72 Old-time Schools and School-books
other ventures he started a newspaper under the title of Public Occurrences, which was the first newspaper printed in America.
The general plan of the primer sent forth by Harris was old, but the compilation had new features, and its name lent it an aspect of originality. In New England and the neighboring colonies it promptly became an institution. Every home possessed copies, and they were for sale at all the town and village bookshops. Occasionally printers changed the title, and called it The New York Primer, or The American Primer, or The Columbian Primer; but the public preferred the New England title. For a hundred years this book beyond any other was the school-book of American dissenters. Its power waned rapidly later. The cities abandoned it first, and gradually it was neglected in the villages. Still, even in Boston, it was used in the dame schools as late as 1806. Its total sales are estimated to have been not less than three million copies. Astonishingly few of these have been preserved, and early editions are among the rarest of school-books. All issued previous to 1700 have vanished, and only a few score have survived of those that were published during the next century when it was in the zenith of its popularity. The oldest perfect copy known is one printed in Boston in 1735. This was picked up by a Pennsylvania teacher at a farm-house auction in 1893 for twelve cents. Ten years later he sold it to a New York dealer for $2500.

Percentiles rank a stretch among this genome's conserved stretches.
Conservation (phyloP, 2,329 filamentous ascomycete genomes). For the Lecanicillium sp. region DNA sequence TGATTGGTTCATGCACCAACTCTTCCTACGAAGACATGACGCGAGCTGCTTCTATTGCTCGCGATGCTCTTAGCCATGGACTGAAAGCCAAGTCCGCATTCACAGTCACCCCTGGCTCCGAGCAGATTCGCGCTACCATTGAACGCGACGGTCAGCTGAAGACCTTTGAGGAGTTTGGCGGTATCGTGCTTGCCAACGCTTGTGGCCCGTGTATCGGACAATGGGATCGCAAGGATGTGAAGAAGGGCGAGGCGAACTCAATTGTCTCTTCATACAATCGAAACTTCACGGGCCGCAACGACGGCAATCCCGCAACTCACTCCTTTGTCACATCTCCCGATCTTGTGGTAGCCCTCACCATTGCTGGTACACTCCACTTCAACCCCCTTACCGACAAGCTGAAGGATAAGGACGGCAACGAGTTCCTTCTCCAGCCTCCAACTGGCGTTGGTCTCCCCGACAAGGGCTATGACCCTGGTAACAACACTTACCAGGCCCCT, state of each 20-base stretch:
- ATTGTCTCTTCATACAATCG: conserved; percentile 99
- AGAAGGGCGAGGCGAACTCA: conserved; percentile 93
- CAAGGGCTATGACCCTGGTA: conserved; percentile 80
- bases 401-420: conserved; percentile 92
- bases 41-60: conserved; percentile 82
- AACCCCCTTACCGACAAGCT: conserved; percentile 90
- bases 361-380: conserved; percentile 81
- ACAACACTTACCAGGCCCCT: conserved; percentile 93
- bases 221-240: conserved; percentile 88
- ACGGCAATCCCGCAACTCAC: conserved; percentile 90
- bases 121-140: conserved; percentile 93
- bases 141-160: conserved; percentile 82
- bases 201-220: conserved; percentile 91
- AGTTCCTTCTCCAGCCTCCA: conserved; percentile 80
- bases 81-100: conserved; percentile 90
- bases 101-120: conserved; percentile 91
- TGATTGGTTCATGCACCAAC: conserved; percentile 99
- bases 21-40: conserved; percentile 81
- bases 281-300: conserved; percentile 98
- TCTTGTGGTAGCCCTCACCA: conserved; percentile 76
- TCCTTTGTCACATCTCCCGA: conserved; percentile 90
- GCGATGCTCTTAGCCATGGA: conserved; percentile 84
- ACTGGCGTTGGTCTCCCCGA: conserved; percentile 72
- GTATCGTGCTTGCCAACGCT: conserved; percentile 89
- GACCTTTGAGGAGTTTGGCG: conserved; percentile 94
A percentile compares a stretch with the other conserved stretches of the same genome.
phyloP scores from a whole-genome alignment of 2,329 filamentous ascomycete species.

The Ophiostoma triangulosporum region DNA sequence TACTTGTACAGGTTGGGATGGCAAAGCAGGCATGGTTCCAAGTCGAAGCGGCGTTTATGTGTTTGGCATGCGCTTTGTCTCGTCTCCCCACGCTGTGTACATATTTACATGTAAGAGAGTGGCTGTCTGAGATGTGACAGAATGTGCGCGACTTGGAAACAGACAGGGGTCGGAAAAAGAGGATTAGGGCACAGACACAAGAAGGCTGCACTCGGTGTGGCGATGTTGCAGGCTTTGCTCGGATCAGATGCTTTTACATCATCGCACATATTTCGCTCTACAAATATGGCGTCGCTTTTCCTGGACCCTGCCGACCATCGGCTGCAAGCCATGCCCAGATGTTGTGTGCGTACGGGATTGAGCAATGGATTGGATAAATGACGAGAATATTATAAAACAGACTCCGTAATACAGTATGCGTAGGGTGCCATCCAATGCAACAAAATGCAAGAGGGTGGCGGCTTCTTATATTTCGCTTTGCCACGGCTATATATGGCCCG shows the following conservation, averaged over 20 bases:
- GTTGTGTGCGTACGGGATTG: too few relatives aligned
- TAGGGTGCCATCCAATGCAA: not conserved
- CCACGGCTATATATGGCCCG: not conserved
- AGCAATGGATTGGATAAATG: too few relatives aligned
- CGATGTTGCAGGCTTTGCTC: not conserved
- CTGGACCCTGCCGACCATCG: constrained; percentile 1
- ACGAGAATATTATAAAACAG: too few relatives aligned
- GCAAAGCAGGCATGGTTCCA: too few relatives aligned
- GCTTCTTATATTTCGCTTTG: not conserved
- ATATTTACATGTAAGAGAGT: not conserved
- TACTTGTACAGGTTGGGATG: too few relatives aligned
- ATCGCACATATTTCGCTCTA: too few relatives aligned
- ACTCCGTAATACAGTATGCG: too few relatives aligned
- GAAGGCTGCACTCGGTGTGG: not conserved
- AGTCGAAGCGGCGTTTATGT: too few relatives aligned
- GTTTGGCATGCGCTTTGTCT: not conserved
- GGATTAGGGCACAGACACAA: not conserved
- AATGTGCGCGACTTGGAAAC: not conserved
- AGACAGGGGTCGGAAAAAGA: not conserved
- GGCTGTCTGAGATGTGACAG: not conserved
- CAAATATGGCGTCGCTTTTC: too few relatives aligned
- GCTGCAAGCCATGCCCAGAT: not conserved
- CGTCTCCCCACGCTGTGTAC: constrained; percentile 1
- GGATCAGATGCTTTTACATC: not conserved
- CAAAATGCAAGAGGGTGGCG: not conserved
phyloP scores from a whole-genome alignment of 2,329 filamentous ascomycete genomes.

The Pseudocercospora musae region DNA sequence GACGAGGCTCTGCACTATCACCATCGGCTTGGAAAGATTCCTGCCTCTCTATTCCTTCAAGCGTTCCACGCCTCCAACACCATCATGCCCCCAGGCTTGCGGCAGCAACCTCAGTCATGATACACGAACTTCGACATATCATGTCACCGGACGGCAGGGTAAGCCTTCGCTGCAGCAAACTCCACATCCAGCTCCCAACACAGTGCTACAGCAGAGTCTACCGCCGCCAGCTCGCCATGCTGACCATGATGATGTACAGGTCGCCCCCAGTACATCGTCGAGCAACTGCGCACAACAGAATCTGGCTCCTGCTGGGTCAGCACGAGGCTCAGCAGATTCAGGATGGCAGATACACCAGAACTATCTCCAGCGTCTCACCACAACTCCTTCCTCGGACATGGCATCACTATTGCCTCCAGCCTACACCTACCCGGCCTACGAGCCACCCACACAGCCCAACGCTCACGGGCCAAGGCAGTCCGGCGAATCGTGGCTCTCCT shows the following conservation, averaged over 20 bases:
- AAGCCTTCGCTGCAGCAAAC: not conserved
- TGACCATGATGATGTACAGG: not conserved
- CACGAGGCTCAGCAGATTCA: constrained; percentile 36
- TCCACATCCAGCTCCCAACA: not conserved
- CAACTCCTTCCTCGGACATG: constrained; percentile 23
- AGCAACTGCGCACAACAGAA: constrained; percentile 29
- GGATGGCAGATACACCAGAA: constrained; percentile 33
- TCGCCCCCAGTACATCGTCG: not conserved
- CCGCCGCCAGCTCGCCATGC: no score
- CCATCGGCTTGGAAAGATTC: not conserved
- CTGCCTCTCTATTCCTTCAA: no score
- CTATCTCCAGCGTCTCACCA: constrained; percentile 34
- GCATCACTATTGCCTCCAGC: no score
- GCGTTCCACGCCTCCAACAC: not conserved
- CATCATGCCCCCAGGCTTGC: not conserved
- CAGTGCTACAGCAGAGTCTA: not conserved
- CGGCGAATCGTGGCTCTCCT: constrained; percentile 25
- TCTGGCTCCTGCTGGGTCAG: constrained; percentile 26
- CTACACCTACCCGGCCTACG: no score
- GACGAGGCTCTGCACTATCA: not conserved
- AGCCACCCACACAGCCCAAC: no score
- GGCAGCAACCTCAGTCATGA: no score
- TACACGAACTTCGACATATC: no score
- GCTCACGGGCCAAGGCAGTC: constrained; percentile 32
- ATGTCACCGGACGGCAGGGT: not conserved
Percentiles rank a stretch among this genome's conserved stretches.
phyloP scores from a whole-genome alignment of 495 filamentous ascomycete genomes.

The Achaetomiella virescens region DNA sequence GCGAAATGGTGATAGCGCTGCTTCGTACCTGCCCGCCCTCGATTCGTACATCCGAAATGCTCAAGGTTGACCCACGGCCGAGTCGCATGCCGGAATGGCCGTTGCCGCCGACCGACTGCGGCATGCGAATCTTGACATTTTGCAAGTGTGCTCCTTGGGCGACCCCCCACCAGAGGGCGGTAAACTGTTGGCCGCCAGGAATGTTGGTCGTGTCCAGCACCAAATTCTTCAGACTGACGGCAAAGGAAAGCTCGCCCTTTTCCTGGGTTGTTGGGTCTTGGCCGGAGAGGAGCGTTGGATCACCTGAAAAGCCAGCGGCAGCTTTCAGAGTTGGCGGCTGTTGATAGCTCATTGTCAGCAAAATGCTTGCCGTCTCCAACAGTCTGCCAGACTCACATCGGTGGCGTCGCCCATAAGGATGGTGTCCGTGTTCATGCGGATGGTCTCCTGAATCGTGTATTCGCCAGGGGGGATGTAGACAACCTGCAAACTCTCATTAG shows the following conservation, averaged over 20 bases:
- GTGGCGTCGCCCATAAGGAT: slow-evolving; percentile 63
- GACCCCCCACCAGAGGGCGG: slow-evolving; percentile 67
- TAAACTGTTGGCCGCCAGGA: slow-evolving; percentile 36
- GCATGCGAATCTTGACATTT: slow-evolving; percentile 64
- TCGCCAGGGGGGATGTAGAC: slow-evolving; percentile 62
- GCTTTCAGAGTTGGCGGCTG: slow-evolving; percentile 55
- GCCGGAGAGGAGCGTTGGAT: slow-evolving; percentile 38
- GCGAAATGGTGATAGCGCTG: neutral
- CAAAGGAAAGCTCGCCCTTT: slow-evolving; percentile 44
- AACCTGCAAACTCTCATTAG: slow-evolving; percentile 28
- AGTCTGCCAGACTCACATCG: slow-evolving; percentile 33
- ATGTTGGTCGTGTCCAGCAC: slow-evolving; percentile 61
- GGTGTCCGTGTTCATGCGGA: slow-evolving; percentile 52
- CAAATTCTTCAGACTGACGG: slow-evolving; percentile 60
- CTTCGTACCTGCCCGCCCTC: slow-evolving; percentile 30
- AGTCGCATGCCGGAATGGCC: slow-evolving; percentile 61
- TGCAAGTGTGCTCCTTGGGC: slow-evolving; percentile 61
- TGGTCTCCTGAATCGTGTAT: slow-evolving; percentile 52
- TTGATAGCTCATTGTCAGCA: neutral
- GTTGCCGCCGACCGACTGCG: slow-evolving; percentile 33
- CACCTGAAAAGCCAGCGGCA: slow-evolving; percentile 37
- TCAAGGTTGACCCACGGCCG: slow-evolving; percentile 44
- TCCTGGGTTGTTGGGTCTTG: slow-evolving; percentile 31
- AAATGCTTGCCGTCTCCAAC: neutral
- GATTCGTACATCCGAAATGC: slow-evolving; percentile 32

The newspapers heralded this sale throughout the